The Catholic Church in this country has suffered in the past by not having such a group, we desperately need such a group of intelligent, well informed, loyal lay men and women if we are to engage with secularism in the way in which the Holy Father spelt out during his visit.
Now, if I were running the not normally very articulate Catholic Media Office my first priority would be to get together lists of prominent Catholic lawyers, scientists, doctors, politicians, artists etc who would be willing to write or speak in defence of the Magisterium. My next priority would be to train diocesan, deanery and parish groups to do the same.
But who would one ask to speak for the Catholic Church?
John Allen interviews Austen Ivereigh, one paragraph has caused a rumble in some parts of the English Catholic blogosphere, which deals precisely with this, "Who?", in this case, who was suitable for Catholic Voices.
We didn’t get an application from a Lefebvrite. We did get a few from what you would call the “Taliban Catholics,” who of course have become very vociferous on the blogosphere in the last few years. They’re very critical of the bishops for compromising too much with modernity and not promoting Catholic truth as they see it. We also had applications from people in favor of the ordination of women, and who in general believe that the reforms of Vatican II have been insufficiently implemented, and who are angry at the bishops for the opposite reasons.Ivereigh is perhaps a little less urbane than Uncle Jack Valero and his use of what The Sensible Bond describes as the "boo word" / phrase: "Taliban Catholic" does make one ask quite who is acceptable. It makes me ask if Mr Ivereigh had me in mind as a Taliban Catholic, or pne or two other priest bloggers, or John Smeaton or other passionate Catholics.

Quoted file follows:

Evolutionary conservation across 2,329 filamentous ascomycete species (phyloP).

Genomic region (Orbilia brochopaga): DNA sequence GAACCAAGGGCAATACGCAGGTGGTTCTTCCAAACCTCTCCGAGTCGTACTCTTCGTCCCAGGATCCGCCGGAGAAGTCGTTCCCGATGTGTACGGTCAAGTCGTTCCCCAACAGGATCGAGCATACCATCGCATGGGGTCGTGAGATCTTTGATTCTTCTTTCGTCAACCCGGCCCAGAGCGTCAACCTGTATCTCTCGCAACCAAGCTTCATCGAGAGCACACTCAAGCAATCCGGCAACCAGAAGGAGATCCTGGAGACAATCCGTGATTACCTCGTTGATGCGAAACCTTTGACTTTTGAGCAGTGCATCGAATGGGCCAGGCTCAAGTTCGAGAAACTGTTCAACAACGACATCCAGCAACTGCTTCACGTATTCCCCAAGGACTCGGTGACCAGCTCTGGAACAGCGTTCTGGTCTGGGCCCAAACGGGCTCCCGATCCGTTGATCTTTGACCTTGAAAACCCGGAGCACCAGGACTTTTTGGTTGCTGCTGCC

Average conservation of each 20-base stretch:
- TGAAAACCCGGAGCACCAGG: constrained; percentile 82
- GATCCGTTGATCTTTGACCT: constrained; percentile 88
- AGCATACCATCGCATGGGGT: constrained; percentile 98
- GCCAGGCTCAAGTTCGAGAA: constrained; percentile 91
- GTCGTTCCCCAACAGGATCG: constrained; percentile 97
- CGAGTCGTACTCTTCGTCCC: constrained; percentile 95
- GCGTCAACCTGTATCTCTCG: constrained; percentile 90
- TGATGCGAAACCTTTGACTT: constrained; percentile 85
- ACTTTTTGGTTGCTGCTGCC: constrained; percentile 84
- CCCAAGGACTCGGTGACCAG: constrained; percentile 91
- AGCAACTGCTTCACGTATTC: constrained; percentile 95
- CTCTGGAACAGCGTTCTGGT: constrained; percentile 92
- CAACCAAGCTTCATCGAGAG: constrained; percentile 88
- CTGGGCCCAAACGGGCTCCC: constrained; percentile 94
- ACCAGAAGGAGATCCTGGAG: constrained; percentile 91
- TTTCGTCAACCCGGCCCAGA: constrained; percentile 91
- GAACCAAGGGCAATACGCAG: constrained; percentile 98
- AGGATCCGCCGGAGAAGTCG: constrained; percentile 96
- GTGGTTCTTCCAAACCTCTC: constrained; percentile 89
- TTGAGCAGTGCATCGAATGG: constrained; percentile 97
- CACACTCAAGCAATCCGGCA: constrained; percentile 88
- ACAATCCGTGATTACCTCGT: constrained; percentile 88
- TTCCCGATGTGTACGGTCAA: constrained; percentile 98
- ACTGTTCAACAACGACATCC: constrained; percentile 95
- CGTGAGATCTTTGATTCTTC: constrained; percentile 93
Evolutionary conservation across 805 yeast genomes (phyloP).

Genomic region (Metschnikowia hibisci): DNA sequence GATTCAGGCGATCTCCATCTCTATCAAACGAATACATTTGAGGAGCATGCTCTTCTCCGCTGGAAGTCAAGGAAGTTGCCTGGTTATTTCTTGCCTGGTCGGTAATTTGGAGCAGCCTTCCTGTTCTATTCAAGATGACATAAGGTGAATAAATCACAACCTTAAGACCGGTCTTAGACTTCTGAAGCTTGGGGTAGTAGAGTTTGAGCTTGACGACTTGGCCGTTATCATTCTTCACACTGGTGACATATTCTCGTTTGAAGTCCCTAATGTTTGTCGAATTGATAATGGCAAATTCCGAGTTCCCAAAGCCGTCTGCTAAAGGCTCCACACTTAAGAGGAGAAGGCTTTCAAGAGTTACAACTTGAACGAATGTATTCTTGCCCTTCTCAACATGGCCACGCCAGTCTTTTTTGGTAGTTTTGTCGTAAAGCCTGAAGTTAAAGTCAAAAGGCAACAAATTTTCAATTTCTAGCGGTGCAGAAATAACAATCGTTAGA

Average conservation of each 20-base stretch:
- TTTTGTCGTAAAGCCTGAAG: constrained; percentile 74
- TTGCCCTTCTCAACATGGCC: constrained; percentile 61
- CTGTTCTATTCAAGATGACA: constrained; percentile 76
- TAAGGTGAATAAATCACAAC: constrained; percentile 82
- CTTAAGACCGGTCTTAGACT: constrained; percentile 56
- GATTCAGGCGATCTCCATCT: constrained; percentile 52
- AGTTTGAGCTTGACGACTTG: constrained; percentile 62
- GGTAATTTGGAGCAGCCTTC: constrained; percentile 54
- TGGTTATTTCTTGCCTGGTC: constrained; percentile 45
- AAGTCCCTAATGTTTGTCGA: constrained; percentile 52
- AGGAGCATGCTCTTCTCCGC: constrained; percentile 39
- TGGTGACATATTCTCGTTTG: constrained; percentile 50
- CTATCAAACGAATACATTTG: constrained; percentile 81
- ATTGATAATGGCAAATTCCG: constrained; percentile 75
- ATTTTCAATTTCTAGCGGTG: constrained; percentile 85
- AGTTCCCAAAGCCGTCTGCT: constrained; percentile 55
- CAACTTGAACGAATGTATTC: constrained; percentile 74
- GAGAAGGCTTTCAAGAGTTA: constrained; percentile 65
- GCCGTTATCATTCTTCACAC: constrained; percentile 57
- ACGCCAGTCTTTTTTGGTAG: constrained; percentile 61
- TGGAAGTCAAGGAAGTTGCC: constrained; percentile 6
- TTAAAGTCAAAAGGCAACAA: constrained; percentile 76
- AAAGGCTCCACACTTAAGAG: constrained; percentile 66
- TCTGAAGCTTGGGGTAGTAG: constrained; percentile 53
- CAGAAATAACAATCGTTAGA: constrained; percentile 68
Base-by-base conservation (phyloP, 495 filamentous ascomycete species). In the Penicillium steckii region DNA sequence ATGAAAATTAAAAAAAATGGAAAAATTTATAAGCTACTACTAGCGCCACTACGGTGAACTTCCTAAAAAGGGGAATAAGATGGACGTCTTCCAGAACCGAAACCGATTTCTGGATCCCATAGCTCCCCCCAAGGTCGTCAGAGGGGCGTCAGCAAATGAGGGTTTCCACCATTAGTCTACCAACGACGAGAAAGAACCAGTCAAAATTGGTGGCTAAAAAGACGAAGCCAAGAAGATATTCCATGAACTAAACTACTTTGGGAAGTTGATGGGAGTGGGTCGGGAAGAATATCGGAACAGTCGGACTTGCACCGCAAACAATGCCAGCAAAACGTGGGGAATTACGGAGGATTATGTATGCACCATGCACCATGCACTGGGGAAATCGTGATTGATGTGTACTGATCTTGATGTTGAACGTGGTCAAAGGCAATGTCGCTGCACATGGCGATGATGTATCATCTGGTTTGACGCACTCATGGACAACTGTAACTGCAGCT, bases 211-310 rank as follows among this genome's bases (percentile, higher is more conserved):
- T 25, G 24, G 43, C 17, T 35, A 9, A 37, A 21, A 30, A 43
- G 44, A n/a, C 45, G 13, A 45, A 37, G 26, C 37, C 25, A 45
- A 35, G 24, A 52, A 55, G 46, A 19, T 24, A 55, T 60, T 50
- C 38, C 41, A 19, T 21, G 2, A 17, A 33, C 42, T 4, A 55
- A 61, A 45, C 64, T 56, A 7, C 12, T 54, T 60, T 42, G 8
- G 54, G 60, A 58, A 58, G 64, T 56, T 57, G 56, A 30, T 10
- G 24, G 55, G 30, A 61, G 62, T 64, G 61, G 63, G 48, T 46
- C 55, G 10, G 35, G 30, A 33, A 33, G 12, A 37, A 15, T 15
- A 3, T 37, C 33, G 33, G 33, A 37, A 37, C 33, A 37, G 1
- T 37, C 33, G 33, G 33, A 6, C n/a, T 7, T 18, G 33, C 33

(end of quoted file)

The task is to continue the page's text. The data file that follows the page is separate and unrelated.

We had one application from a woman called Pat Brown, who made it to an interview because we didn’t quite understand where she was coming from. In the interview she said, I believe in the ordination of women and I want to use this, when the pope is here, as a vehicle for talking about that. We said that’s not really right for us, and we explained. She got very upset, which led to the formation of what’s called “Catholic Voices for Reform.” It’s slightly annoying they took our name!
Ches highlights this passage:
They’re very critical of the bishops for compromising too much with modernity and not promoting Catholic truth as they see it.I would describe Damian Thompson as a "Taliban Catholic", and I thank God for him, for highlighting some of the silliness in our Church, he is highly critical of the bishops - and some clergy. I believe having a loyal but critical laity is of great importance, if for no other reason than saving the Church from itself. Few could have stopped the Irish clerical abuse horrors but maybe a loyal critical laity holding the heirarchy to account could have stopped some of the wickedness which has multiplied the Church's woes which has come as result of the cover-up of these "unspeakable crimes" by the Irish bishops. A large part of the Irish problem was having a laity who refused to question and co-operated with the Bishop's sin, even their crimes in the cover-up.
In 1535, all the English Bishops, except St John Fisher, who might well have been described as a "Taliban" Catholic by Ivereigh, sold out the Church. The message of 1535 reminds us ordinary priests and laity of the importance of loyal criticism, of holding our bishops to account.
At the last Ad Limina visit the Pope said to our bishops: